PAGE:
Not A Museum Piece
When bikes are as stunningly beautiful as the machines from René Herse, Alex Singer and other French constructeurs, it is easy to dismiss them as “beauty queens” or “show bikes.” This would be a mistake: The performance of these bikes is as outstanding as their appearance. They confirm the old saying: “What looks right usually is right.”
When I first became interested in the bikes of René Herse and Alex Singer, collectors told me: “Yes, they are beautiful to look at, but they probably aren’t so great to ride.” As a rider, that dampened my interest in these machines.
So imagine my surprise when I read Bernard Déon’s classic book Paris-Brest et Retour about the history of the famous 1200 km PBP randonneur event, and saw that these bikes had not only been ridden for that long distance, but ridden at incredible speeds. For example, Roger Baumann (above) completed the 1956 PBP, one of the windiest and rainiest ever, in 52:19 hours, riding completely unsupported.
Whatever the merits of the rider, his René Herse must have performed well to enable such a performance. I decided to find out more.
So I started experimenting, with the generous help of friends. For two seasons, I had two wonderful constructeur bikes in my garage: a 1952 René Herse 650B bike (above) and a 1954 Alex Singer 700C bike (photo at the top of the post). I started using these machines together with my brand-new custom bike.
One of the fastest riders at the Seattle International Randonneurs at that time was Kenneth Philbrick. He was training for the Furnace Creek 508 race. On his Campagnolo-equipped Litespeed, he could set a ferocious pace on the flats. We engaged in a little bit of friendly competition. Sometimes, we finished together, at others one of us would take the lead and finish alone.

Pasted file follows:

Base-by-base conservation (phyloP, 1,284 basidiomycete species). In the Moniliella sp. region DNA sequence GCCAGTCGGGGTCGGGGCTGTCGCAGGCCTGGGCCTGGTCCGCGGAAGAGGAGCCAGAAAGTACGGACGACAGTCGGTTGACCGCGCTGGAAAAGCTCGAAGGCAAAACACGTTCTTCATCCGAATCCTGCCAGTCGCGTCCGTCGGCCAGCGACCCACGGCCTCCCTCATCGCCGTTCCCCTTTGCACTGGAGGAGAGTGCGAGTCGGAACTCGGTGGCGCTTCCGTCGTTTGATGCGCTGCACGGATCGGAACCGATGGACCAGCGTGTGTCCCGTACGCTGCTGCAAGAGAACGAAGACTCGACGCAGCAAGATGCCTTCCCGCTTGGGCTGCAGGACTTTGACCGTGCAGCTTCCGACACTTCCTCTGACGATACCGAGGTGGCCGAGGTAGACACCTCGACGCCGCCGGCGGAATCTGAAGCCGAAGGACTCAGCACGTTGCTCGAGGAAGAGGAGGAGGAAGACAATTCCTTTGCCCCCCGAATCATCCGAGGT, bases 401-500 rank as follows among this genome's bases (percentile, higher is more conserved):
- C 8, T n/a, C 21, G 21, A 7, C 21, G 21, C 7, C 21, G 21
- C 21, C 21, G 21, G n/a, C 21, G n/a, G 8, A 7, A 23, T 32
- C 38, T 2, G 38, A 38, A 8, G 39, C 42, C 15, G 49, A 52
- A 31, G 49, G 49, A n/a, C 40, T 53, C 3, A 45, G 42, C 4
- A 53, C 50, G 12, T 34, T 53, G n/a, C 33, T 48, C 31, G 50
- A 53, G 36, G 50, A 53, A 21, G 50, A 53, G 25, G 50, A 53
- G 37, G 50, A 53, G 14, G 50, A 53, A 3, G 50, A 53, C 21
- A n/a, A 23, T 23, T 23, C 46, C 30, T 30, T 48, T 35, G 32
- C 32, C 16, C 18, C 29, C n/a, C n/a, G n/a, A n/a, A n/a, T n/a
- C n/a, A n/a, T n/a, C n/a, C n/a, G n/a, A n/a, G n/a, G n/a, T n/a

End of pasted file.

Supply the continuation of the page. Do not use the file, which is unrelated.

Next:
Toward the end of the second season, Ken asked me during a ride: “How much does your new bike weight? It must be a lot heavier than the old ones, since you seem so much faster on the old bikes.” This surprised me, since the three bikes all weighed the same – about 26 pounds fully equipped.
Thinking about this, I realized that Ken was wrong about the weight, but right about the performance: Whenever I had ridden the new bike (above), he had dropped me. I sometimes had managed to catch him again when he got confused about navigation (his Litespeed did not allow him to keep the route sheet in sight), but there was no question that he was the stronger rider. However, when riding the Singer or the Herse, I had dropped him every time, and finished alone. It appeared that those bikes worked better for me.
Eight brevets are not enough to obtain statistically significant results, but a 100% correlation is interesting nonetheless. Combined with the better handling of the old bikes and the better shock absorption of their slim forks, I decided to get my own classic constructeur bike, and I bought the 1974 Alex Singer that I rode for many years. The trend continued to hold – my times during brevets improved on the classic machine.
Clearly, the old constructeurs knew what they were doing. It’s only been through our recent research into superlight tubing that we have been able to design bikes that, for us, surpass the performance of the old machines. But even now, the old machines offer a performance that few modern bikes can match. And we finally have tires again that perform as well as the hand-made clinchers the old randonneurs raved about.
Classic bikes are interesting, because the engine – the human body – has not changed over the last half-century. Modern materials may reduce the weight by a few percent (when you look at the entire system of bike-and-rider), but the things that really matter haven’t changed much over the years. The bikes that worked so well back then still work well now, and the “hottest” trend of the moment – wide, supple tires – is only a re-discovery of what these riders already knew more than half a century ago.